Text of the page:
The opportunity for Treasure Island side deals is going to be manifold -- also, apparently, by design.

The bylaws for Willie, Inc. allow its directors to steer contracts or leases to -- well -- to themselves. Although the bylaws state that such self-dealing is verboten, the very same bylaws go on to say that the directors of Willie, Inc. can self-deal whenever and however they want, so long as they agree among themselves that it's okey-dokey to self-deal. (Really, no kidding. That's what the bylaws say.)

In another vein, the bylaws make it clear that any individual or company can contribute as much money as he, she, or it chooses to Willie, Inc. and write it off as a charitable deduction, come tax time. The suspicious among you may wonder whether this might not provide a new and exciting way to curry favor with Brown. And, this being an extraordinarily greasy deal all the way round, the lucre can flow in the other direction, too.

Under its own bylaws, Willie, Inc. can transfer its assets to other nonprofit entities. Because most political ward heelers in San Francisco are connected to or actually run nonprofits, the potential for political back-scratching is almost unbelievable.

And because he will have near total control of Willie, Inc., Willie Brown's back is unlikely to ever again itch.

So why would San Francisco supervisors agree to transfer such a huge amount of power, responsibility, and deal-cutting potential from themselves to the mayor? There are two probable explanations: Board members were too lazy to do the reading necessary to understand the deal and protect the public's interest; or they read the paperwork connected to Willie, Inc. and were too stupid to get in on Treasure Island's graft possibilities themselves.

Knowing the supes as we do, the actual explanation probably involves equal measures of sloth and brainlessness.

Questioned after they had created Willie, Inc., few of the supervisors seemed to have any idea what they had just voted on. Even Brown's biggest critic, Tom Ammiano, was under the impression that island leases would go before the Board of Supervisors for approval.

But nothing in the legislation creating Willie, Inc., or the corporation's articles of incorporation, or its bylaws, says anything about supervisor approval of leases. In fact, those documents are quite clear in granting Willie, Inc. sole power to: strike leases, development, and land-option agreements; enter joint ventures and partnerships; and approve all land sales, grants, and easements related to the development of the former naval base in the middle of San Francisco Bay.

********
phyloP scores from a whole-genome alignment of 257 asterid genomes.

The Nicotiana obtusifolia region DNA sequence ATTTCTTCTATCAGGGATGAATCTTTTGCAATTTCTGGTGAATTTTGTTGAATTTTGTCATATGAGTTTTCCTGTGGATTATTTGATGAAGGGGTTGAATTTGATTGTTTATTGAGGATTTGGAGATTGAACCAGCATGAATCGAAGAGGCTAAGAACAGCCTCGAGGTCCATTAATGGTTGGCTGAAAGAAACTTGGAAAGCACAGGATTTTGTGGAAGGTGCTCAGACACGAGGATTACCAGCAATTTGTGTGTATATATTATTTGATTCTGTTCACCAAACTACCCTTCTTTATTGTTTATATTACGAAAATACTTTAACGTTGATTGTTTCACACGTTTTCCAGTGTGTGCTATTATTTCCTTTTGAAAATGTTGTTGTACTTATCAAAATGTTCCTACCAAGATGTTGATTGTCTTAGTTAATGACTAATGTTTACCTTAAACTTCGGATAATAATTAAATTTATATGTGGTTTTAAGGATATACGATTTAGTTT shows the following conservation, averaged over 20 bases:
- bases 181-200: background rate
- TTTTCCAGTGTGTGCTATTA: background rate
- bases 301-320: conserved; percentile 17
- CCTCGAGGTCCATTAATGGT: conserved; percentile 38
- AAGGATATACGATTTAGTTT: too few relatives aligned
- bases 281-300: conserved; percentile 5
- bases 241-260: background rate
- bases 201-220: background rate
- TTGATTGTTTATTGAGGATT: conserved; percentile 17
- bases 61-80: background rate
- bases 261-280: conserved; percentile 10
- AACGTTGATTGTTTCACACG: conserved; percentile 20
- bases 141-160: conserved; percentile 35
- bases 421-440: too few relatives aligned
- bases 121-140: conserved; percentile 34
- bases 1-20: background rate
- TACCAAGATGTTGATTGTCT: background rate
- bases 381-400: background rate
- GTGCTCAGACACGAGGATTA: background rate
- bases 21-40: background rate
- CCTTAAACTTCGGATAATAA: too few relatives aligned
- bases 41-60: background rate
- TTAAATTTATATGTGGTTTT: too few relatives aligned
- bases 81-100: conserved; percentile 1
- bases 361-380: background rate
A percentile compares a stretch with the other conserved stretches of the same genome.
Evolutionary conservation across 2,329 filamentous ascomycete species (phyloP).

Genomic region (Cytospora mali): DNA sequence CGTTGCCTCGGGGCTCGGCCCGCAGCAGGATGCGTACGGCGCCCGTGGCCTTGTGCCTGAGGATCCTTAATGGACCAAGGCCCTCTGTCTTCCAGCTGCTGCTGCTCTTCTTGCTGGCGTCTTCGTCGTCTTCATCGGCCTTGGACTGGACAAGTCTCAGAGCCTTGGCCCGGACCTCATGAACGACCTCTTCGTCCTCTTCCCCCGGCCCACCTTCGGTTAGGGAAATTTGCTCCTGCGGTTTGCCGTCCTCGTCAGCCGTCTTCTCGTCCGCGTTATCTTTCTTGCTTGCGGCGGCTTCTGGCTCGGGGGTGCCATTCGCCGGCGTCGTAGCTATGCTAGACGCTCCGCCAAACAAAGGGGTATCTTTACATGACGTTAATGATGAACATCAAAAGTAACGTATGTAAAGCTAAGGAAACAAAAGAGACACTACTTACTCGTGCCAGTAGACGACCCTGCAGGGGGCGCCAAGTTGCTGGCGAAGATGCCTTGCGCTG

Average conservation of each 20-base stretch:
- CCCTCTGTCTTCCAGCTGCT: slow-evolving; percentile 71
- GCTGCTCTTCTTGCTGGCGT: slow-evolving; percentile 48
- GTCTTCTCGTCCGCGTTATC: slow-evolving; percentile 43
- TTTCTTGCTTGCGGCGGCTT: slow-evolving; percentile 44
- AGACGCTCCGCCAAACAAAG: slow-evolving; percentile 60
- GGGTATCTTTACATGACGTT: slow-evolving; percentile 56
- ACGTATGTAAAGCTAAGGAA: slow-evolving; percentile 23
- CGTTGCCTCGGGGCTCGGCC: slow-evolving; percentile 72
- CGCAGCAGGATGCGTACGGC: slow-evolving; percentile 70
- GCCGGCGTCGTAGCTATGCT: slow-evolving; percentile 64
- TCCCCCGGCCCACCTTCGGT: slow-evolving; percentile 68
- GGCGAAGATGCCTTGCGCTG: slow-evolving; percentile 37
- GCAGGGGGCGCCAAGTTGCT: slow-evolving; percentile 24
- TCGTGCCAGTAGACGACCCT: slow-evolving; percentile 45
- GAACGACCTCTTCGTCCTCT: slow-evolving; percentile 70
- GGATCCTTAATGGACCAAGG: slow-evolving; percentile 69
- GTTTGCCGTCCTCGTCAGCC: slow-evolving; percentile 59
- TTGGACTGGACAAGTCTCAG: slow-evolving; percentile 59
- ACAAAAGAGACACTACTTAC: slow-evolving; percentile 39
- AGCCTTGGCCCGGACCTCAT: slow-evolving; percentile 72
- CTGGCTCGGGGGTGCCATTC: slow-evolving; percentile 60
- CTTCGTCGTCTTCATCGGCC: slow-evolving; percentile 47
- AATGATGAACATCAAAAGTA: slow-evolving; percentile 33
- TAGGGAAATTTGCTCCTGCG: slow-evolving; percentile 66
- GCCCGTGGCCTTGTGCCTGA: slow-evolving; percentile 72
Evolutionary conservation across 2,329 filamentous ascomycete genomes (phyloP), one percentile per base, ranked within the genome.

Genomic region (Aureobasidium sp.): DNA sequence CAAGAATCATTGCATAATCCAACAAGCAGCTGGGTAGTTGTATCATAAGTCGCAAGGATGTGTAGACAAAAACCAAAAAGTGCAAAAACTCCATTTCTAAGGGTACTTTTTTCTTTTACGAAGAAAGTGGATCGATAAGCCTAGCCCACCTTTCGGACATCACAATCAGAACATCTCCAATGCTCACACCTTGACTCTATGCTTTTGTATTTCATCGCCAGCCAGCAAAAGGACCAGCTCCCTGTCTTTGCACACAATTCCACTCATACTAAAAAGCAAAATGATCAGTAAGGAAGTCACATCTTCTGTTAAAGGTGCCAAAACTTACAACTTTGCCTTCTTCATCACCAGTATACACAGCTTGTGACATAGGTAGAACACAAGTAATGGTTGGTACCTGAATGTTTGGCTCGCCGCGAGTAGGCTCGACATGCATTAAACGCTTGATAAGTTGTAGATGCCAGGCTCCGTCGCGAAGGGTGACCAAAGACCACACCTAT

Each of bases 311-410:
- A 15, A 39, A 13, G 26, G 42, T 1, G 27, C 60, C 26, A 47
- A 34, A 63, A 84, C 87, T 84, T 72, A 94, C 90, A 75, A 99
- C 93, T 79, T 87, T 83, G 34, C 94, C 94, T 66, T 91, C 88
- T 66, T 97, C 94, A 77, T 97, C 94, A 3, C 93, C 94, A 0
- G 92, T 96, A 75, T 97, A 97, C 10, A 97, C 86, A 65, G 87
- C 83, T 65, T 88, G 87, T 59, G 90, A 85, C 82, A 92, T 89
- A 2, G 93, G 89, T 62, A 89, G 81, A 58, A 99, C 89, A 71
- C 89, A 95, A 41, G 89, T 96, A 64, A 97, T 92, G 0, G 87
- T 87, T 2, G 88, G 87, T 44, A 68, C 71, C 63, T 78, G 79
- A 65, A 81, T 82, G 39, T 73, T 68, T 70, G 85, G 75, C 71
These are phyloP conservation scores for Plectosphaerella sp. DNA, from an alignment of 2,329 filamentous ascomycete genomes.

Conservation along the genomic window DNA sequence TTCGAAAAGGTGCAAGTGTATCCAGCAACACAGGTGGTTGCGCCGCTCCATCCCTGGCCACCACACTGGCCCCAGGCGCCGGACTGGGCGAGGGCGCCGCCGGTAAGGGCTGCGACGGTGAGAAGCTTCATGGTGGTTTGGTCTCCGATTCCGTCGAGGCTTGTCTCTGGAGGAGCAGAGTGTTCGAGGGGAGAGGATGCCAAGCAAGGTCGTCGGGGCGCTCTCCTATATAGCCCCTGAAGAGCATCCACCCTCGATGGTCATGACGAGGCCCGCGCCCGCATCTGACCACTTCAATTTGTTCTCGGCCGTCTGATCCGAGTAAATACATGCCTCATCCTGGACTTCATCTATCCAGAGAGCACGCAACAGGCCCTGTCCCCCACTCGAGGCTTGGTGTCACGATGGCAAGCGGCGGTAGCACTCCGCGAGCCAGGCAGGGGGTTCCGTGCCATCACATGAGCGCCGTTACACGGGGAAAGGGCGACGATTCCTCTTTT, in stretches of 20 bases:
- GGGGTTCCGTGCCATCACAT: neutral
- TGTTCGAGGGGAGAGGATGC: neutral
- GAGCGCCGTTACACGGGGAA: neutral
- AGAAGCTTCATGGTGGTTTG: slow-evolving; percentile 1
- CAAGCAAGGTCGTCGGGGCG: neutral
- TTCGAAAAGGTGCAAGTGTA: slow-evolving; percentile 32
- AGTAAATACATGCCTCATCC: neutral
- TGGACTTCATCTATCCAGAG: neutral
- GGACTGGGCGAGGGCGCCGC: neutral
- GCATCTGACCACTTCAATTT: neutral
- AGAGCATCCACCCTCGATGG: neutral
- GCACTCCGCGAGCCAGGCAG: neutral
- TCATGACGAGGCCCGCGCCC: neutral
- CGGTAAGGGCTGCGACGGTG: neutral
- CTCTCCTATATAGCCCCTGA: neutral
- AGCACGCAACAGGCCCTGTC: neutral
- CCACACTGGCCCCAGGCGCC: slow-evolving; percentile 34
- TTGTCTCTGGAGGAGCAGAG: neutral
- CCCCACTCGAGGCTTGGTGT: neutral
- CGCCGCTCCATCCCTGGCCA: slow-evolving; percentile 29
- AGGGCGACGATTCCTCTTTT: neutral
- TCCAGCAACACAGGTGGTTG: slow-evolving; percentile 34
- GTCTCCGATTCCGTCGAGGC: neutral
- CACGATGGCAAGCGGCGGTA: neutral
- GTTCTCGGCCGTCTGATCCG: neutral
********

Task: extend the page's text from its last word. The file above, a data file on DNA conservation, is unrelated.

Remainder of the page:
There is nothing in those documents that mentions competitive bidding for TI property, either. So Supervisor Yaki must have been horribly misinformed or flat-out lying when he told us that Willie, Inc. would be required to abide by competitive bidding laws. He said: "My expectation is there will be some competition, but between people with the means to come in."

Because documents creating Willie, Inc. describe such an all-encompassing shift of power from the Board of Supervisors to the mayor's nonprofit, we asked Supervisor Susan Leal what leverage the supervisors still retained in regard to the island's development. Haltingly, she answered, "Well, we could hold up its [Willie, Inc.'s] budget."

It was pointed out to Leal that this was not only unlikely to occur, but also not much leverage at all. "It's some," she said with a shrug.

With this kind of room to move, Mayor Brown will be able to sell or lease the island, whole or in pieces, to whomever he wants. Early indications of who that might be are not encouraging.

Chronicle columnists Phil Matier and Andrew Ross broke a story in March that illustrates the mayor's inclinations. The columnists reported that representatives of Hong Kong multibillionaire Li Kai Shing were talking to city officials about transforming Treasure Island into a ritzy resort, a hotel and golf course complex that would include other amenities, such as wetlands, recreation spaces, and an entertainment park.

Last week, Boris Dramov, a principal of the architecture and land development firm Roma Design Group, said the mayor recently appointed him an official liaison between Li, other Hong Kong interests, and the city, in regard to Treasure Island development.

Dramov said the mayor had productive meetings with Li in Hong Kong during his recent goodwill and trade mission. The discussions, Dramov said, are continuing.

Continue as they may, the talks between Li and Brown are a perfect illustration of what's wrong with Willie, Inc., and perhaps what's wrong with his entire mayoralty. A priceless public asset is taken from public control and placed under the wings of a private nonprofit corporation run by one man with an exceeding distaste for public input. Without any competitive bidding, without any attempt to discover what's the best possible deal for all San Franciscans, Mayor Brown then calls in a multibillionaire who has no ties to the city, and therefore little concern for San Francisco, and offers him the public asset -- in secret.

If you think that seems sleazy, know this: It's only the beginning.

About The Authors

George Cothran